A few innovative makers are letting customers design their own goods. Here's how you can do the same.
Jodie Fox loved shoes but could never find just the right pair in stores. So, during trips to China, Fox, then an advertising executive, carved out time to meet with a shoemaker, who created bespoke footwear according to Fox's designs. When Fox's friends began asking her to place orders for them based on their own designs, she knew she was onto something. In 2009, Fox co-founded Shoes of Prey, an e-commerce site that lets customers design shoes from heel to toe.
Shoes of Prey is part of a new breed of businesses that is taking product customization to the extreme. Thanks to technological advances, including 3-D modeling and printing, you can let customers design products from scratch. Meanwhile, the maker movement has inspired people to seek out DIY tools, says Rama Chorpash, director of product design at Parsons the New School for Design in New York City. "People will be happier with fewer things when they have a memory of making them," says Chorpash, who designs furniture and home accessories.
On the Shoes of Prey website, customers start by choosing from a selection of 16 basic women's shoe styles and 150 materials in various colors. Then, they select from a variety of options for the toe, sole, heel, accents, and other variables. The shoes, which range from $129 to $199, are then handmade in a factory in China and delivered to customers in four weeks.
The concept has been a hit with customers looking for footwear that's an expression of themselves, Fox says. Shoes of Prey, which is based in Sydney, Australia, has sold roughly 20,000 pairs of shoes in the past four years and raised $3 million in funding from U.S. and Australian investors. The company, which has almost 50 employees, recently opened a physical store in Sydney where customers can try on basic styles, see fabric swatches in person, and design shoes on iPads with help from in-store designers. Here, Jodie Fox and her co-founder (and ex-husband) Michael Fox offer their tips for successfully employing an open-ended design model.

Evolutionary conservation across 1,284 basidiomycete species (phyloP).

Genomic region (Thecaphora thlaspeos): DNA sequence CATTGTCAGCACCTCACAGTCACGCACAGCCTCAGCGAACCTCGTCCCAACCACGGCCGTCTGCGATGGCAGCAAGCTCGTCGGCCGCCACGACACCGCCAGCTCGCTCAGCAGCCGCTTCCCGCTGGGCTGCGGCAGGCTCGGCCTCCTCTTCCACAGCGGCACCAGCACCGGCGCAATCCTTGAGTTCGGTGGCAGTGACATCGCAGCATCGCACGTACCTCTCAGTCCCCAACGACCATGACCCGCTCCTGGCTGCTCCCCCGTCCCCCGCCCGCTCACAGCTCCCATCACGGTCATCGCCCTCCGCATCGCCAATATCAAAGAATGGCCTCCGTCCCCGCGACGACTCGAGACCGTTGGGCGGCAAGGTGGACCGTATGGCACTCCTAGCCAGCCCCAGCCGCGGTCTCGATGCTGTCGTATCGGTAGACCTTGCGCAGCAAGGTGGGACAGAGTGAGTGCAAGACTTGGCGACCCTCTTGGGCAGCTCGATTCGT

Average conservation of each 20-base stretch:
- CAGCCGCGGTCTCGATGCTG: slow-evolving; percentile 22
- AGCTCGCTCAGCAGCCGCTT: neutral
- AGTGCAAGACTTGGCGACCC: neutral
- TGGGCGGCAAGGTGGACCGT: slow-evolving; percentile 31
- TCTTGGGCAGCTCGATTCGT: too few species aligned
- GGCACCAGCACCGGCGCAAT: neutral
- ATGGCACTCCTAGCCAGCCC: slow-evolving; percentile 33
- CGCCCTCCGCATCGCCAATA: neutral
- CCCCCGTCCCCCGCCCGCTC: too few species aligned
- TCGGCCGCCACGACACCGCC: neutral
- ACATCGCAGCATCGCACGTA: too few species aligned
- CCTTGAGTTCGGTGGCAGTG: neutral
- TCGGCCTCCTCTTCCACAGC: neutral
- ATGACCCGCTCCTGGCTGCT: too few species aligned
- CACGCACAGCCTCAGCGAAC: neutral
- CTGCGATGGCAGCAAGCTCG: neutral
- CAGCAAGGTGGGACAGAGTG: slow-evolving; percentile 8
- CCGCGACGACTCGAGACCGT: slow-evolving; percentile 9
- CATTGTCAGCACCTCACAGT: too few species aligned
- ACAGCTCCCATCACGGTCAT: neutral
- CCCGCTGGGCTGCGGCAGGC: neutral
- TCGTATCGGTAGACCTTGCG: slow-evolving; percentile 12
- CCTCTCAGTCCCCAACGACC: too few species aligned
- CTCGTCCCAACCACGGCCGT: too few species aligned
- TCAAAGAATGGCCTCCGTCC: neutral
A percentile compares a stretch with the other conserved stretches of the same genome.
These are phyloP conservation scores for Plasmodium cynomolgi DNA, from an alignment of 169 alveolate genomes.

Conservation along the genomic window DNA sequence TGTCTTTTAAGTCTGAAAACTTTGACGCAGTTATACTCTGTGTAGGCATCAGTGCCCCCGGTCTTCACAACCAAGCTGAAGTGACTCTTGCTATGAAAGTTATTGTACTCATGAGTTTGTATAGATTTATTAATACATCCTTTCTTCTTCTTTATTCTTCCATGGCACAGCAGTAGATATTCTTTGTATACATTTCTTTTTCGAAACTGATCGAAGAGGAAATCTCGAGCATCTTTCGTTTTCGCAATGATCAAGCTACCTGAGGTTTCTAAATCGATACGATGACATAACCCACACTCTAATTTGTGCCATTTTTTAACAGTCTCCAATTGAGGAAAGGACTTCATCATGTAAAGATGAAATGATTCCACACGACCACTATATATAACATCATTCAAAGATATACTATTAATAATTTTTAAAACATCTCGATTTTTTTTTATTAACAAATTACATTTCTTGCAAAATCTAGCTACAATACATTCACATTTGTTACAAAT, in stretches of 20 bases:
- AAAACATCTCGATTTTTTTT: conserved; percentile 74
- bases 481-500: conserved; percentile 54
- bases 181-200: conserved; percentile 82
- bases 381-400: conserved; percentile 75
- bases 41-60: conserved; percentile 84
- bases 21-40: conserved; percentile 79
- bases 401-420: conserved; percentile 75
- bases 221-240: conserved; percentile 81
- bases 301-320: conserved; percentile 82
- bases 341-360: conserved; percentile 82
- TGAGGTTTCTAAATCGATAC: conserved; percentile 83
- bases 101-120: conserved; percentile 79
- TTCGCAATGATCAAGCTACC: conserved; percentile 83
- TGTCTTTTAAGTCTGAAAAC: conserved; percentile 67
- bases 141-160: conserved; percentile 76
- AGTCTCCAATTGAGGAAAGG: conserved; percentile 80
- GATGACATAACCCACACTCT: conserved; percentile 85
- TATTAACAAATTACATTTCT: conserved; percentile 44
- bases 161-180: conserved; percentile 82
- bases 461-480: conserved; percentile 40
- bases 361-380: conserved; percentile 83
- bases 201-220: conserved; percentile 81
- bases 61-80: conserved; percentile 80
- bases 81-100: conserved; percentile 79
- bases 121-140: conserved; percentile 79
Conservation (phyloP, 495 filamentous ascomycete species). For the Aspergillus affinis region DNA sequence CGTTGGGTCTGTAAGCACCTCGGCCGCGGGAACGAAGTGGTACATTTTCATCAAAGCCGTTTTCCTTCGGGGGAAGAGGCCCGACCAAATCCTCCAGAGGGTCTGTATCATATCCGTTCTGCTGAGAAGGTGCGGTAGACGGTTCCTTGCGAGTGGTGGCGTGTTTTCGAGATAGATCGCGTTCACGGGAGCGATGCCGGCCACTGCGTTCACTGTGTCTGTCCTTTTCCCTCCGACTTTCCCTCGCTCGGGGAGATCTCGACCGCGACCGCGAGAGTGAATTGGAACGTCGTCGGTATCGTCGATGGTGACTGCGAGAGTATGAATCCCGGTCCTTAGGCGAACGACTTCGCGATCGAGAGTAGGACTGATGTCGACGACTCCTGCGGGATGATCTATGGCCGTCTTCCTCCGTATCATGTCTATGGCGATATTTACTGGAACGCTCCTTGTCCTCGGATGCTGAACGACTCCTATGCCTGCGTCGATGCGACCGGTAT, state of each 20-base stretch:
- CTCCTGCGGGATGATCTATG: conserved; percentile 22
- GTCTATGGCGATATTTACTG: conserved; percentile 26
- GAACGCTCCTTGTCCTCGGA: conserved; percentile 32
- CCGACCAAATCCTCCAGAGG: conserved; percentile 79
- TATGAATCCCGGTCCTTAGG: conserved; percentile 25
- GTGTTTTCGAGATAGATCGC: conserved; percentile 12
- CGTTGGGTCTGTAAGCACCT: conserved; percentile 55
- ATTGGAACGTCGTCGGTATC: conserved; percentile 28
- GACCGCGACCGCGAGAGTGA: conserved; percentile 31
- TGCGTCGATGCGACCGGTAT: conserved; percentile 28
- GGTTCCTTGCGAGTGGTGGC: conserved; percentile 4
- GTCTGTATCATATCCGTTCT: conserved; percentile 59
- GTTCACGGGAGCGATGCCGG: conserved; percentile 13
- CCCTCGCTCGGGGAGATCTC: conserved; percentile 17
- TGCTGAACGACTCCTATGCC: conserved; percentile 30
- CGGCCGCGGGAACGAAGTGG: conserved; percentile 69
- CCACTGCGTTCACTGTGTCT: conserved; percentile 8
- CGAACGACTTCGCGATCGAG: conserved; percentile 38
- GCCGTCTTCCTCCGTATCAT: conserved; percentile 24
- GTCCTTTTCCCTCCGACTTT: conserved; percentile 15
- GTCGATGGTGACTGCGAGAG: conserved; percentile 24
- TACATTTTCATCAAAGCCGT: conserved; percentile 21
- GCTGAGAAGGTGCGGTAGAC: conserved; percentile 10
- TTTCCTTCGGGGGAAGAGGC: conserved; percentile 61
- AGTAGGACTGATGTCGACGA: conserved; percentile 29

1. Invest in Tech, Slowly. Developing photo-realistic design software that's easy for customers to use has been key, Michael says. But sophisticated software is pricey. The Foxes launched their site with a basic 2-D design tool. After they began to generate sales, they invested in a souped-up 3-D tool, which took seven staff engineers and three consultants nine months to create. All told, they have plowed about $1 million into the tool, which is in its third iteration.
2. Embrace Lean Manufacturing. Finding a skilled manufacturer that won't break the bank is also crucial. The Foxes spent two months touring factories and commissioning test shoes before deciding on a facility in Guangzhou, China. The 15-employee factory uses lean manufacturing techniques, suchas stocking a minimal amount of material, that keep costs low. As a result, Shoesof Prey has a 50 percent gross margin on each pair.
3. Offer a Generous Return Policy. You might be tempted to adopt a strict return policy for custom-designed goods. Shoes of Prey has taken the opposite approach, allowing customers to return unworn shoes within 365 days of receiving them. The reasoning: Customers without design experience will feel more comfortable trying out the site if they know they have plenty of time to return their shoes, Michael says. So far, the site's return rate is a modest 16 percent.
4. Provide Stellar Customer Support. Customers can call, email, or chat online with Shoes of Prey's seven "customer happiness wonderpeople," each of whom has completed a rigorous shoe design training program. The online store also features more than 50 how-to videos on a variety of topics, including designing wedding shoes and working with snakeskin. The high-touch strategy is paying off: Eighty percent of customers have given the design process a rating of nine out of 10 or 10 out of 10.
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